President Bush will soon ask Congress to "not
veto" a U.S.-Russia "civil" nuclear deal. "Not veto,"
because Russia is a "have-nuke" signatory to the Treaty on Nonproliferation
of Nuclear Weapons (NPT). Hence, the U.S.-Russia deal – unlike the U.S.-India
deal – will not require modification of the Atomic Energy Act or the repeal
of other laws.
Nevertheless, the U.S.-Russia NPT-friendly deal – unlike the US-India NPT-busting
deal – could face significant opposition in Congress.
For the same reason many congresspersons had a cow when North Korea unsuccessfully
test-fired a missile the Koreans claim is intended for launching satellites
– but is capable of reaching Hawaii, according to the Cheney Cabal. And they
didn't seem to even notice when India, a few days later, also unsuccessfully
test-fired two missiles, one of which the Indians claimed was intended
for launching satellites – but is capable of reaching Beijing, according to
the Cheney Cabal.
The Washington Post suggests that Bush concluded the civil deal – which
the worldwide nuclear power industry wanted – in return for some kind of promise
by Putin to pressure the Iranians into giving up "any aspirations for nuclear
Now, if that's all Bush got in return for virtually ensuring the success of
Russia's plutonium-uranium mixed-oxide (MOX) fuel cycle, he's been had. Because,
as everyone knows, the Iranians have sworn on a stack of Korans that Islamic
law prohibits their having "any aspirations for nuclear weapons" to
But back to MOX.
The avowed purpose of the U.S.-IAEA-Russia Trilateral Initiative – launched
by then-Russian Minatom Minister Mikhailov, then-IAEA Director-General Blix,
and then-Secretary of Energy Hazel O'Leary in 1996 – was "to fulfill the
commitments" made by presidents Clinton and Yeltsin concerning IAEA verification
of the disposition of weapon-origin fissile materials and to "complement their
commitments regarding the transparency and irreversibility of nuclear arms reductions."
Under the Trilateral Initiative, we and the Russians were each – under
IAEA supervision – to dispose of 34 metric tons of plutonium, obtained from
the dismantling of thousands of nukes.
In a separate agreement, Clinton agreed to help Russia financially and technically
dispose of their 34 metric tons of plutonium as plutonium-uranium mixed-oxide
(MOX) nuclear power plant fuel.
Now, in the operation of a plain-vanilla nuclear power plant, the reactor is
loaded with uranium with the U-235 enriched to about 5 percent and the U-238
reduced to about 95 percent. After a fuel element has been in the reactor about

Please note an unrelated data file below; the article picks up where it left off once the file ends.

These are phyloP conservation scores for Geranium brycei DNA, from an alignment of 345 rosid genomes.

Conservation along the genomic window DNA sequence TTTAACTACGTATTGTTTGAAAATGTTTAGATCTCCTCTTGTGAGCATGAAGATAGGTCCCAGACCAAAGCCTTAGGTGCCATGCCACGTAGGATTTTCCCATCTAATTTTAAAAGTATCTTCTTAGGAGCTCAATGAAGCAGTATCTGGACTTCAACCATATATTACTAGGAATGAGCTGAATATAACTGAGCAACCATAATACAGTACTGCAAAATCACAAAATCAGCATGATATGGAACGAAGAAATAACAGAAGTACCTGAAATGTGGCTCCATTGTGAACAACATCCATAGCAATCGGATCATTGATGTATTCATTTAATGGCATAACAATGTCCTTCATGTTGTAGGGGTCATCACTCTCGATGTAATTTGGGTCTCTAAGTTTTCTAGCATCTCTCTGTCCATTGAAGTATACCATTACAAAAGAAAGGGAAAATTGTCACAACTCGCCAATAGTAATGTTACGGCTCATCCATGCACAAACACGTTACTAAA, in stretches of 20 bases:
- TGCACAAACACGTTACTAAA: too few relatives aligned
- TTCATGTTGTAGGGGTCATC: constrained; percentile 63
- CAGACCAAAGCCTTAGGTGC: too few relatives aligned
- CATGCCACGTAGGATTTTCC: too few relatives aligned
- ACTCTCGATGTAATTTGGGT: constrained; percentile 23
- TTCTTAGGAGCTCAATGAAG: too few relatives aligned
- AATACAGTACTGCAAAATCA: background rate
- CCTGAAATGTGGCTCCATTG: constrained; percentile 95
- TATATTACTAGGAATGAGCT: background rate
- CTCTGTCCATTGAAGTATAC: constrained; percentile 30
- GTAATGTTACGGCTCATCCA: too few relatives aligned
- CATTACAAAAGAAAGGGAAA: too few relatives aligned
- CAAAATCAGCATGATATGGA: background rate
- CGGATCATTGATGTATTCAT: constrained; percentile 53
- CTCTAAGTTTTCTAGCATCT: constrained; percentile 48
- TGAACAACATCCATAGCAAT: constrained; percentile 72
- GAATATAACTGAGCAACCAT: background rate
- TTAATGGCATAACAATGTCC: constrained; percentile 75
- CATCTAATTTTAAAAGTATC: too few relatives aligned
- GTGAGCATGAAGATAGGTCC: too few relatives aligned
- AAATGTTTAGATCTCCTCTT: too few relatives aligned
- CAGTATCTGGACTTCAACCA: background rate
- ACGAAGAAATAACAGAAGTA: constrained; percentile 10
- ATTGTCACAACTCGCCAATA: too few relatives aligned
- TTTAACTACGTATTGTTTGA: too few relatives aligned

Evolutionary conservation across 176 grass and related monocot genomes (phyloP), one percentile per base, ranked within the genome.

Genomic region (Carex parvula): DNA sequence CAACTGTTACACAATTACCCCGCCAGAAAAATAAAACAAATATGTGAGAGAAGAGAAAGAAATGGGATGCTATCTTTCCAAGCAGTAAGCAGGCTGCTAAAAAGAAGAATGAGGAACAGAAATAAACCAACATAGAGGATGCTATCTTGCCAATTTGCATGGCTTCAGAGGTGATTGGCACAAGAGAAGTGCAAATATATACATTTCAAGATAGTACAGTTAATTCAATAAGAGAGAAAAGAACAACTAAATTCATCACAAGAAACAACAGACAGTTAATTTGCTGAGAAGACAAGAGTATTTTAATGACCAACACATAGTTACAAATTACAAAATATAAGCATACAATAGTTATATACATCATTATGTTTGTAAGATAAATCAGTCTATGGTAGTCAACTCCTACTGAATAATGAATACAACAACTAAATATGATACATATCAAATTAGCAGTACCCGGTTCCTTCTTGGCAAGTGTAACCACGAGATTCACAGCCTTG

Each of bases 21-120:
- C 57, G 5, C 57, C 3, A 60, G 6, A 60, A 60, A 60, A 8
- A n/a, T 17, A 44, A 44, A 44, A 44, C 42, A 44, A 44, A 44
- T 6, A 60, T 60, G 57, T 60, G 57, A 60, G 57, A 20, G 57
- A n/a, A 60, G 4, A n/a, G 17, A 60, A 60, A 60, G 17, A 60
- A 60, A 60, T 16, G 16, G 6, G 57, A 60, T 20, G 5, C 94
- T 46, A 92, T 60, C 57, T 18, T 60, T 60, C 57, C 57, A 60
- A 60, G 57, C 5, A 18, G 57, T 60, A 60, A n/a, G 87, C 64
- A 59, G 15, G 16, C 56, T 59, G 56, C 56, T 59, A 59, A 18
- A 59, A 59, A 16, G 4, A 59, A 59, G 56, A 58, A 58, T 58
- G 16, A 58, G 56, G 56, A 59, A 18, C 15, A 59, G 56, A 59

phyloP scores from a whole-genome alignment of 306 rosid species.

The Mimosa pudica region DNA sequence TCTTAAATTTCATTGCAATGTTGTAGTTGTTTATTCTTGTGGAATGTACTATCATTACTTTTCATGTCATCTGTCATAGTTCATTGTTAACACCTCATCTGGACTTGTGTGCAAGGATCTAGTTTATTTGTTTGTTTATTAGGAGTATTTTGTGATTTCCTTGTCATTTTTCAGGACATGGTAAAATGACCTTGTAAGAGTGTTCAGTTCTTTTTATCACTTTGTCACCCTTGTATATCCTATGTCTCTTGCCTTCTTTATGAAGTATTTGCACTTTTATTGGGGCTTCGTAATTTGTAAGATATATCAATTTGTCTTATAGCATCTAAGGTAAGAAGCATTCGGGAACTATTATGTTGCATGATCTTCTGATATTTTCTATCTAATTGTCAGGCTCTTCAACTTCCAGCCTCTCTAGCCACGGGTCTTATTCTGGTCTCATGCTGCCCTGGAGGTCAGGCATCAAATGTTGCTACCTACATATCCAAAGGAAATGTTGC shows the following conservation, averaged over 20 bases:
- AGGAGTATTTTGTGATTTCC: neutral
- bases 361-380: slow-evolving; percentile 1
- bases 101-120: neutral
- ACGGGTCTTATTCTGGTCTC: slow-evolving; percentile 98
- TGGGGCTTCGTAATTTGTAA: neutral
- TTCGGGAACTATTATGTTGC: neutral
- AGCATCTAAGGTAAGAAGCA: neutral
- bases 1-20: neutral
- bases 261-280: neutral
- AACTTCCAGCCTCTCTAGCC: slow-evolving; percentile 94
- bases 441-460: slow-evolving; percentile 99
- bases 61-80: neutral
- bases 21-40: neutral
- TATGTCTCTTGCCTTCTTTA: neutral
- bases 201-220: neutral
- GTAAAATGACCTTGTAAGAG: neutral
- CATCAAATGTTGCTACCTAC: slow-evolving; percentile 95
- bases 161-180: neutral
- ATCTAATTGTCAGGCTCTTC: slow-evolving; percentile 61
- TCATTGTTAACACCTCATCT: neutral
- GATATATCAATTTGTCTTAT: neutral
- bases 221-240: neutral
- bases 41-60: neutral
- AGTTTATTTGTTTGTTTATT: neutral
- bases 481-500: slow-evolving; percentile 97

five years it is replaced. About a third of the U-235 is unburned, but in addition
there has been "bred" from the U-238 an almost equal amount of "burnable"
plutonium. Hence, as fuel, the spent fuel element is worth about two-thirds
its original value.
In Russia and in Europe – but not in America – that spent fuel is reprocessed,
the uranium and plutonium chemically recovered, and new fuel produced, with
enough burnable plutonium added to the uranium to get it back up to 5 percent
A large fraction of the operating nuclear power plants in the world are American-built
or -fueled and are, hence, prohibited by U.S. law from participating in the
Russian MOX fuel cycle.
Five years ago, Senate Energy Committee Chairman Domenici called for the secretary
of energy to develop a "National Spent Nuclear Fuel Strategy."
Domenici said that Congress urgently needed that strategy in order to determine
"whether the spent fuel should be treated as waste, subject to permanent burial"
(at Yucca Mountain) or whether it "should be considered to be an energy resource
that is needed to meet future energy requirements."
Five years later, it appears that strategy has been developed and it involves
our treating spent fuel as an asset, not a liability.
Hence, it appears the principal provision of the U.S.-Russia civil nuclear
deal will be to allow owners and operators of all U.S.-built or -fueled nuclear
power plants to participate in the Russian MOX fuel cycle program.
Now, it may be that Bush has realized that a solution to the current Iranian
uranium-enrichment "crisis" would be for the Russian nuclear power
plants at Bushehr to be fueled from the get-go with MOX fuel.
With Iran cooking with MOX, the need or even desirability of their having a
uranium-enrichment capability would be obviated.
However, this U.S.-Iran confrontation has never been about Iranian nuke
What have the Iranians been seeking ever since Bush launched his war of aggression
A promise not to be nuked.
Unfortunately, as long as the mullahs are in power, Bush is not going to take
the nuke option off the table.